Lower expenses come from:

  • Penalties. Value-based reimbursement models penalize you for things like higher than expected readmission rates and lower than expected patient satisfaction scores. Compliance packaging can help reduce both of these risks.
  • Inventory. Compliance packaging from a central fill site can cut your inventory costs by having the drugs you need at one site rather than sitting on shelves unused at various sites within your health system.
  • Volume. Doing compliance packaging by hand is costly. Automating it through a central fill site lowers your cost per package and allows you to scale your compliance packaging as your health system expands.

Higher revenue and lower expenses add up to better business results for your health system.

Building a compliance packaging program

If your health system wants to set up an automated compliance packaging program with a central fill site, here are the steps that you need to take.

  • Medication synchronization. You need a med sync program to be able to align all of a patient’s drug fills and refills for the same day each month. That’s a prerequisite for getting all the drugs a patient takes organized for compliance packaging.
  • Pharmacy management system. Your PMS needs to allow your pharmacists and technicians to put all that information about drugs and dosing in one place and organize it by days of the week and times of the day. Not all systems have that capability.
  • Electronic interface. After your PMS organizes all that data, it needs an electronic interface to send that information over to the central fill site, which has a corresponding interface, so the site knows what medications to put in the adherence packaging in the right amounts for the time frame.
  • Delivery options. Patients’ service expectations are higher than ever before. You need to be able to customize dispenses. Some patients want to pick it up at your outpatient pharmacy. Others want their packages delivered directly to them at home at a specific time.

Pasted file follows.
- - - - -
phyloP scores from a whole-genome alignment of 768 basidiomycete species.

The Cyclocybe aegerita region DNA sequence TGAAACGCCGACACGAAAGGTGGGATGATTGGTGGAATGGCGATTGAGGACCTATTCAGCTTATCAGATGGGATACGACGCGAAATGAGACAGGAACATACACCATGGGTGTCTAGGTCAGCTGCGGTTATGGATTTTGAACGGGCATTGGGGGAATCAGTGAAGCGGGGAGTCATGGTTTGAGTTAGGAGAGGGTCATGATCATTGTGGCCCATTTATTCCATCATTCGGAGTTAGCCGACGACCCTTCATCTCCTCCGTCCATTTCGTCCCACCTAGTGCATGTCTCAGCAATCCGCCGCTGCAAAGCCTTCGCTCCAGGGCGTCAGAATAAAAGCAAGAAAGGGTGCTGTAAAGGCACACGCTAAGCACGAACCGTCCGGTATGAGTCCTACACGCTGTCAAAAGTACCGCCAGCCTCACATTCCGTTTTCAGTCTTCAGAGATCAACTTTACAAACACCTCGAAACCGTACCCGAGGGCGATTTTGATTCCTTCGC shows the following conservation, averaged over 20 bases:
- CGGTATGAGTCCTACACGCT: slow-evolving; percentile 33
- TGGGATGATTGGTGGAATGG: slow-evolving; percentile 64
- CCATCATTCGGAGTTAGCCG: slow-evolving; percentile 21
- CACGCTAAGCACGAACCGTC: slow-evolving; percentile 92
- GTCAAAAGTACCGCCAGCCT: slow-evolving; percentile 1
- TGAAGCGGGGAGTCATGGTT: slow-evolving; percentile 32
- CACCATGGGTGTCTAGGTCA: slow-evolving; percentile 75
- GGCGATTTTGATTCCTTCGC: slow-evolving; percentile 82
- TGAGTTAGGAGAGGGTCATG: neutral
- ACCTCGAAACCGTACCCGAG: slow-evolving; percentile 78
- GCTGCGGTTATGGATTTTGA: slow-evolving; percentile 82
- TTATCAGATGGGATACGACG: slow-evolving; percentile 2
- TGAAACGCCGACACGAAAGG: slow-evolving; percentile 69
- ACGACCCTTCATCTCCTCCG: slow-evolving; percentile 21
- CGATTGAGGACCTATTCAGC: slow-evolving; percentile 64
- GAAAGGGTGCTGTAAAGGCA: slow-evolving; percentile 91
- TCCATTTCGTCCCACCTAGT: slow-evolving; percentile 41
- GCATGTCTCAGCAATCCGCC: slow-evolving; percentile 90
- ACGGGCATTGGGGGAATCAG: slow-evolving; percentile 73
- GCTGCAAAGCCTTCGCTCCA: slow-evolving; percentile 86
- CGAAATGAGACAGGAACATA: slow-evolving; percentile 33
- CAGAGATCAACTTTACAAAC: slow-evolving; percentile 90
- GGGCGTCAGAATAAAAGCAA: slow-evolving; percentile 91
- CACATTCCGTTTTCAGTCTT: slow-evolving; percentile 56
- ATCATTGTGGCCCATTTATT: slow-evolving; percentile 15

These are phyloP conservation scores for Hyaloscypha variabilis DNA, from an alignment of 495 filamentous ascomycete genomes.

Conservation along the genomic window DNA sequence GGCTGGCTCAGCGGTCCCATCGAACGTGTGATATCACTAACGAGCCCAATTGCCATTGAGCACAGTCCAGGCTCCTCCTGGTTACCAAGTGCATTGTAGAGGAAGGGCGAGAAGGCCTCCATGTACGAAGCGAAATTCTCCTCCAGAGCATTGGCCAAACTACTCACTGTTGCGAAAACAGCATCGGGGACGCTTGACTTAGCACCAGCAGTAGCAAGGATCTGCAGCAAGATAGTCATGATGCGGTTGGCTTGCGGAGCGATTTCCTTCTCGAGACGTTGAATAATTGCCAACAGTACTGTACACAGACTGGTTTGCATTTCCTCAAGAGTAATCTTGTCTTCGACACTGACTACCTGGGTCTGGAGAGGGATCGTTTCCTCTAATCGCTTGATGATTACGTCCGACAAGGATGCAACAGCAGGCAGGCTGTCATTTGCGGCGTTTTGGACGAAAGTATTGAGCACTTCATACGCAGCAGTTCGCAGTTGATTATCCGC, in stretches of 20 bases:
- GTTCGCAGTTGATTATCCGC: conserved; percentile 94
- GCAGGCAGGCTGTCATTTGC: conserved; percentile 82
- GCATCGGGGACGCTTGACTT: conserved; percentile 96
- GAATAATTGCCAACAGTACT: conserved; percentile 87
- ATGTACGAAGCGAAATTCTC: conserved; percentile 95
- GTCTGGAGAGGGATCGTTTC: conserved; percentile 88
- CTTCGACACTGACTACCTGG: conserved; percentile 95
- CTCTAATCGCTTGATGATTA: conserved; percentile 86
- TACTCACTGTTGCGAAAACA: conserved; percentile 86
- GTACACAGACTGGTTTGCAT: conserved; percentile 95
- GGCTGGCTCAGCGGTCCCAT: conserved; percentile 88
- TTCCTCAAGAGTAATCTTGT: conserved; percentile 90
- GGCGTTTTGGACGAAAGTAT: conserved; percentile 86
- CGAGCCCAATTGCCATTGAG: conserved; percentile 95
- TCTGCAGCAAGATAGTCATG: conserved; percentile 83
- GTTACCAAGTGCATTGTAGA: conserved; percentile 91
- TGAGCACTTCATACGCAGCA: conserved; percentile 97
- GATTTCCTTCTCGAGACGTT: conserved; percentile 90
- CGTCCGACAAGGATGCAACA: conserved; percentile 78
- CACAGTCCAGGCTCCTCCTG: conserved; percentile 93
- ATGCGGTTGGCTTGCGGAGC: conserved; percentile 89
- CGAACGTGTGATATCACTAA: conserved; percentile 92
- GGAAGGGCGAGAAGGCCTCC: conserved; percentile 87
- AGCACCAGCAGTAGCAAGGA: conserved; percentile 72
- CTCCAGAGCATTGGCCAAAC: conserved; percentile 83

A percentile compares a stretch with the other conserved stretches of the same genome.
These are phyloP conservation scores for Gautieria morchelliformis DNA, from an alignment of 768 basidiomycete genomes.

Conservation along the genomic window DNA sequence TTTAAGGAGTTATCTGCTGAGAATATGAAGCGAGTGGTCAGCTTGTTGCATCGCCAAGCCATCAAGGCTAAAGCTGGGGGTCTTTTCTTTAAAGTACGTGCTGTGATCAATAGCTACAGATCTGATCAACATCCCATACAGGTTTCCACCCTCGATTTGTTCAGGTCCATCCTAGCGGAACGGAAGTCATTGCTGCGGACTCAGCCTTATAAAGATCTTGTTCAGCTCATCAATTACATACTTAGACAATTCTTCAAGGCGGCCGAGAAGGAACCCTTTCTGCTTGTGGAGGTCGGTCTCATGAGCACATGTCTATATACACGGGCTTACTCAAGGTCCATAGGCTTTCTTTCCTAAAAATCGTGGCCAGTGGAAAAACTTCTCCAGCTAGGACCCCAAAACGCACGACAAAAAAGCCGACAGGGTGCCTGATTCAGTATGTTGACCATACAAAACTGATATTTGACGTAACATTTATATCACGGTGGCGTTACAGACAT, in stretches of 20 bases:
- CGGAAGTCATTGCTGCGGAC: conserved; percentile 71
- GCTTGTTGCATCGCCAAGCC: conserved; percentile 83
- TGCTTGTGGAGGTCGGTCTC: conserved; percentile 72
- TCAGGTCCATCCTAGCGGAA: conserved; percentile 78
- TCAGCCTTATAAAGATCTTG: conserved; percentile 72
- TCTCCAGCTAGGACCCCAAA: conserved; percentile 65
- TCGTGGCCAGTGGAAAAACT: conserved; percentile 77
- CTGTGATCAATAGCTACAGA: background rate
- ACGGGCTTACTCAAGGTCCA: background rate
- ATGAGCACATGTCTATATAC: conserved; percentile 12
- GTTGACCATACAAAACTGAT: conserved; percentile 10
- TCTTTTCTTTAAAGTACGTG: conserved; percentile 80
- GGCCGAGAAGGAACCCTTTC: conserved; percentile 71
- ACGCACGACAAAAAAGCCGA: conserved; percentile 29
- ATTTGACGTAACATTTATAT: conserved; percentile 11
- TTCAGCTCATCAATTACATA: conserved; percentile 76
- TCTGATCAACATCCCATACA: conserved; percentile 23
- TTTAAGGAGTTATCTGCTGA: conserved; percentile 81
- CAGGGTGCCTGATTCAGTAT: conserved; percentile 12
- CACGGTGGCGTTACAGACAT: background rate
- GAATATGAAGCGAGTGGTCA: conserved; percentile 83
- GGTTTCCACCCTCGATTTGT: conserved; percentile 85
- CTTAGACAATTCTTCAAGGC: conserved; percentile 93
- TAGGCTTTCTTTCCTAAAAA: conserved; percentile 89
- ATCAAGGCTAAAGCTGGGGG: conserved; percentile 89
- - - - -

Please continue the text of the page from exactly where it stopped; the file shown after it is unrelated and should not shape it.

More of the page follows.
• Staff training. Staff at your health system will need to be trained and then become proficient at doing the other steps in order to reap all the benefits that compliance packaging offers patients, payers and your organization.

Selecting a compliance packaging partner

If your health system decides to automate compliance packaging through a central fill site, you should make sure that your vendor offers the following capabilities:

  • Access to drugs. The point is to put everything in one place to drive adherence. If some drugs are in compliance packaging and others aren’t, you’re not addressing the problem.
  • Over-the-counter medications. A lot of patients use OTC meds in addition to their prescription meds. Your partner should have access to the OTC meds that your patients use so it can add them to the adherence packaging.
  • Packaging options. Not all patients like the same compliance packs. Your partner must be able to customize compliance packaging based on patient preferences. Eliminate any reason that a patient may not be adherent to their drug treatment plan.

Given the clinical benefits for patients and the business benefits for health systems, I think that most health systems will be doing compliance packaging by themselves or through a third party within the next five years. Will your system be one of them?

Related: Learn more McKesson’s customized pharmacy automation solutions for health systems

Melanie Christie

About the author

Melanie Christie is vice president of product management and engineering for McKesson High Volume Solutions. In her current role, Melanie is responsible for product strategy, engineering, analytics and strategic partnerships for all products within McKesson High Volume Solutions. Melanie has been with McKesson for more than 14 years, focusing on pharmacy and healthcare technology product development and strategy. She earned her BS in Computer Science and Communications from Allegheny College and her Masters of Business Administration from Waynesburg University.

Be the first to Comment

Start the Conversation

Post a comment:

Please enter a name.

Please enter your comment.

Post Approval in Progress:

System failed to receive comment.

We reserve the right to remove any comments from the site that we feel put the safety or utility of our community at risk. View the . To find out more about our privacy practices, please see the .